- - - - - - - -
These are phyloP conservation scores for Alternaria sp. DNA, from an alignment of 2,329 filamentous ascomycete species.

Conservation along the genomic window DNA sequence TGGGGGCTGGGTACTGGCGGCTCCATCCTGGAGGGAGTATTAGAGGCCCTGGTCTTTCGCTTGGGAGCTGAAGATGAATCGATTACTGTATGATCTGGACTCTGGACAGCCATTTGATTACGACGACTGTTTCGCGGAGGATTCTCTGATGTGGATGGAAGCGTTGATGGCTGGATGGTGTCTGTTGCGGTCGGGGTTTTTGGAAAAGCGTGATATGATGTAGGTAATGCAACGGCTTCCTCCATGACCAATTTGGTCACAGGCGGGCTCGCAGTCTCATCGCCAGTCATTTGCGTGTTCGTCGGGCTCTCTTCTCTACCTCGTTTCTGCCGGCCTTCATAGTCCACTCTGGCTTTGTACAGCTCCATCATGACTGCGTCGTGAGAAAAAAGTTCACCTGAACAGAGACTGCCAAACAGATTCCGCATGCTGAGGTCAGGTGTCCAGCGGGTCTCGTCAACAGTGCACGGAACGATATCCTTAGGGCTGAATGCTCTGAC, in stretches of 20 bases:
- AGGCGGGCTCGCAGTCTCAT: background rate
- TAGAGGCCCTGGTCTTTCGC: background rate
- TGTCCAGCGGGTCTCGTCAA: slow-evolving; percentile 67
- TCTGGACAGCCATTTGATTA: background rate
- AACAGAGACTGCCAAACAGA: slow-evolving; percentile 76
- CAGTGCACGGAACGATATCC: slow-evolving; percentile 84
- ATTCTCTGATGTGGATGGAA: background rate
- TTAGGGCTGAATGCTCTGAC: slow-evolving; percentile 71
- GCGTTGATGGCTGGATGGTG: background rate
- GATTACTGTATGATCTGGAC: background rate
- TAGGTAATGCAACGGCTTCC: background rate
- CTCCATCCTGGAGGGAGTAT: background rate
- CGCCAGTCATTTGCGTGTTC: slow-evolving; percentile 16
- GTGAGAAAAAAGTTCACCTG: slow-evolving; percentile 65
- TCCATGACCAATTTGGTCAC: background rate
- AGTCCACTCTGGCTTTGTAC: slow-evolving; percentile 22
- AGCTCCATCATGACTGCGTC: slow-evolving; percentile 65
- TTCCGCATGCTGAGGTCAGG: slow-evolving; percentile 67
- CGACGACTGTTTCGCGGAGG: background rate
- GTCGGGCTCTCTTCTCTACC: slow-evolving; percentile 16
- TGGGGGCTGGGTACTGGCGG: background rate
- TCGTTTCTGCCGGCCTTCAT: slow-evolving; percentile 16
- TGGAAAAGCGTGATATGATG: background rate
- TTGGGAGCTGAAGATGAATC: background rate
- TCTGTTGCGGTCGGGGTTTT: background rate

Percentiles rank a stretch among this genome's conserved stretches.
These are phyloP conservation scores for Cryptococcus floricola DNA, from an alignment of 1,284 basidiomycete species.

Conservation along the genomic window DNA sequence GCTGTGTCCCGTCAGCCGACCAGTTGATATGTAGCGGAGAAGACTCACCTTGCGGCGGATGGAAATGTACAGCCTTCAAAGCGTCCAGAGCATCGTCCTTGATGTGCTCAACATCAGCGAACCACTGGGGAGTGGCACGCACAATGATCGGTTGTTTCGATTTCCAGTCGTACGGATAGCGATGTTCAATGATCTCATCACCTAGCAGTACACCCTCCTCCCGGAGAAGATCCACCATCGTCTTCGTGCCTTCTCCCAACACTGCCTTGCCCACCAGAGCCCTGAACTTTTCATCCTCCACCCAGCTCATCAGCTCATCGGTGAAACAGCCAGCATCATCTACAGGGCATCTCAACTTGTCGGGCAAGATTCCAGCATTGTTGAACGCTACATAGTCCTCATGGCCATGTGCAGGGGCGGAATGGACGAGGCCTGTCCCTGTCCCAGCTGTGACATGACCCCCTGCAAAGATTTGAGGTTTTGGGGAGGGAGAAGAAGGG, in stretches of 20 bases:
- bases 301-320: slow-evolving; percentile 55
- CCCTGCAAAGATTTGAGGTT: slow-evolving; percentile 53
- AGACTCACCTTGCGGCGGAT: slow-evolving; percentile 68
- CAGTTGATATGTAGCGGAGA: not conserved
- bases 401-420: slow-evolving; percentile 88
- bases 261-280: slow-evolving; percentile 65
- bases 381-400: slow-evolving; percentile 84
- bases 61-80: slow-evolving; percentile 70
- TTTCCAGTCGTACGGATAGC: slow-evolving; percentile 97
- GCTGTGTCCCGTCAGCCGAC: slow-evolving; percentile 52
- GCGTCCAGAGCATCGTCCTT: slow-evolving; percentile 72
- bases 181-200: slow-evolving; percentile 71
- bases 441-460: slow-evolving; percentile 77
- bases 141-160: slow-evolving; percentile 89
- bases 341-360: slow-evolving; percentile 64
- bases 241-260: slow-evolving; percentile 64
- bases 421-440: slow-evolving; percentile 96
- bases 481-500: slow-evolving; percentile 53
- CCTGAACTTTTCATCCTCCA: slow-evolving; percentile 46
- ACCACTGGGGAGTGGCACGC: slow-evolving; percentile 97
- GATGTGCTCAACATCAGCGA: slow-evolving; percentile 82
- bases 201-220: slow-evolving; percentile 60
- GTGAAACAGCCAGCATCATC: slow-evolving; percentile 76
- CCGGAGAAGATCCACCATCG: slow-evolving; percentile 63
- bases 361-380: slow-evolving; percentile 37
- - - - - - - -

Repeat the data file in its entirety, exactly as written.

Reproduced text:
These are phyloP conservation scores for Alternaria sp. DNA, from an alignment of 2,329 filamentous ascomycete species.

Conservation along the genomic window DNA sequence TGGGGGCTGGGTACTGGCGGCTCCATCCTGGAGGGAGTATTAGAGGCCCTGGTCTTTCGCTTGGGAGCTGAAGATGAATCGATTACTGTATGATCTGGACTCTGGACAGCCATTTGATTACGACGACTGTTTCGCGGAGGATTCTCTGATGTGGATGGAAGCGTTGATGGCTGGATGGTGTCTGTTGCGGTCGGGGTTTTTGGAAAAGCGTGATATGATGTAGGTAATGCAACGGCTTCCTCCATGACCAATTTGGTCACAGGCGGGCTCGCAGTCTCATCGCCAGTCATTTGCGTGTTCGTCGGGCTCTCTTCTCTACCTCGTTTCTGCCGGCCTTCATAGTCCACTCTGGCTTTGTACAGCTCCATCATGACTGCGTCGTGAGAAAAAAGTTCACCTGAACAGAGACTGCCAAACAGATTCCGCATGCTGAGGTCAGGTGTCCAGCGGGTCTCGTCAACAGTGCACGGAACGATATCCTTAGGGCTGAATGCTCTGAC, in stretches of 20 bases:
- AGGCGGGCTCGCAGTCTCAT: background rate
- TAGAGGCCCTGGTCTTTCGC: background rate
- TGTCCAGCGGGTCTCGTCAA: slow-evolving; percentile 67
- TCTGGACAGCCATTTGATTA: background rate
- AACAGAGACTGCCAAACAGA: slow-evolving; percentile 76
- CAGTGCACGGAACGATATCC: slow-evolving; percentile 84
- ATTCTCTGATGTGGATGGAA: background rate
- TTAGGGCTGAATGCTCTGAC: slow-evolving; percentile 71
- GCGTTGATGGCTGGATGGTG: background rate
- GATTACTGTATGATCTGGAC: background rate
- TAGGTAATGCAACGGCTTCC: background rate
- CTCCATCCTGGAGGGAGTAT: background rate
- CGCCAGTCATTTGCGTGTTC: slow-evolving; percentile 16
- GTGAGAAAAAAGTTCACCTG: slow-evolving; percentile 65
- TCCATGACCAATTTGGTCAC: background rate
- AGTCCACTCTGGCTTTGTAC: slow-evolving; percentile 22
- AGCTCCATCATGACTGCGTC: slow-evolving; percentile 65
- TTCCGCATGCTGAGGTCAGG: slow-evolving; percentile 67
- CGACGACTGTTTCGCGGAGG: background rate
- GTCGGGCTCTCTTCTCTACC: slow-evolving; percentile 16
- TGGGGGCTGGGTACTGGCGG: background rate
- TCGTTTCTGCCGGCCTTCAT: slow-evolving; percentile 16
- TGGAAAAGCGTGATATGATG: background rate
- TTGGGAGCTGAAGATGAATC: background rate
- TCTGTTGCGGTCGGGGTTTT: background rate

Percentiles rank a stretch among this genome's conserved stretches.
These are phyloP conservation scores for Cryptococcus floricola DNA, from an alignment of 1,284 basidiomycete species.

Conservation along the genomic window DNA sequence GCTGTGTCCCGTCAGCCGACCAGTTGATATGTAGCGGAGAAGACTCACCTTGCGGCGGATGGAAATGTACAGCCTTCAAAGCGTCCAGAGCATCGTCCTTGATGTGCTCAACATCAGCGAACCACTGGGGAGTGGCACGCACAATGATCGGTTGTTTCGATTTCCAGTCGTACGGATAGCGATGTTCAATGATCTCATCACCTAGCAGTACACCCTCCTCCCGGAGAAGATCCACCATCGTCTTCGTGCCTTCTCCCAACACTGCCTTGCCCACCAGAGCCCTGAACTTTTCATCCTCCACCCAGCTCATCAGCTCATCGGTGAAACAGCCAGCATCATCTACAGGGCATCTCAACTTGTCGGGCAAGATTCCAGCATTGTTGAACGCTACATAGTCCTCATGGCCATGTGCAGGGGCGGAATGGACGAGGCCTGTCCCTGTCCCAGCTGTGACATGACCCCCTGCAAAGATTTGAGGTTTTGGGGAGGGAGAAGAAGGG, in stretches of 20 bases:
- bases 301-320: slow-evolving; percentile 55
- CCCTGCAAAGATTTGAGGTT: slow-evolving; percentile 53
- AGACTCACCTTGCGGCGGAT: slow-evolving; percentile 68
- CAGTTGATATGTAGCGGAGA: not conserved
- bases 401-420: slow-evolving; percentile 88
- bases 261-280: slow-evolving; percentile 65
- bases 381-400: slow-evolving; percentile 84
- bases 61-80: slow-evolving; percentile 70
- TTTCCAGTCGTACGGATAGC: slow-evolving; percentile 97
- GCTGTGTCCCGTCAGCCGAC: slow-evolving; percentile 52
- GCGTCCAGAGCATCGTCCTT: slow-evolving; percentile 72
- bases 181-200: slow-evolving; percentile 71
- bases 441-460: slow-evolving; percentile 77
- bases 141-160: slow-evolving; percentile 89
- bases 341-360: slow-evolving; percentile 64
- bases 241-260: slow-evolving; percentile 64
- bases 421-440: slow-evolving; percentile 96
- bases 481-500: slow-evolving; percentile 53
- CCTGAACTTTTCATCCTCCA: slow-evolving; percentile 46
- ACCACTGGGGAGTGGCACGC: slow-evolving; percentile 97
- GATGTGCTCAACATCAGCGA: slow-evolving; percentile 82
- bases 201-220: slow-evolving; percentile 60
- GTGAAACAGCCAGCATCATC: slow-evolving; percentile 76
- CCGGAGAAGATCCACCATCG: slow-evolving; percentile 63
- bases 361-380: slow-evolving; percentile 37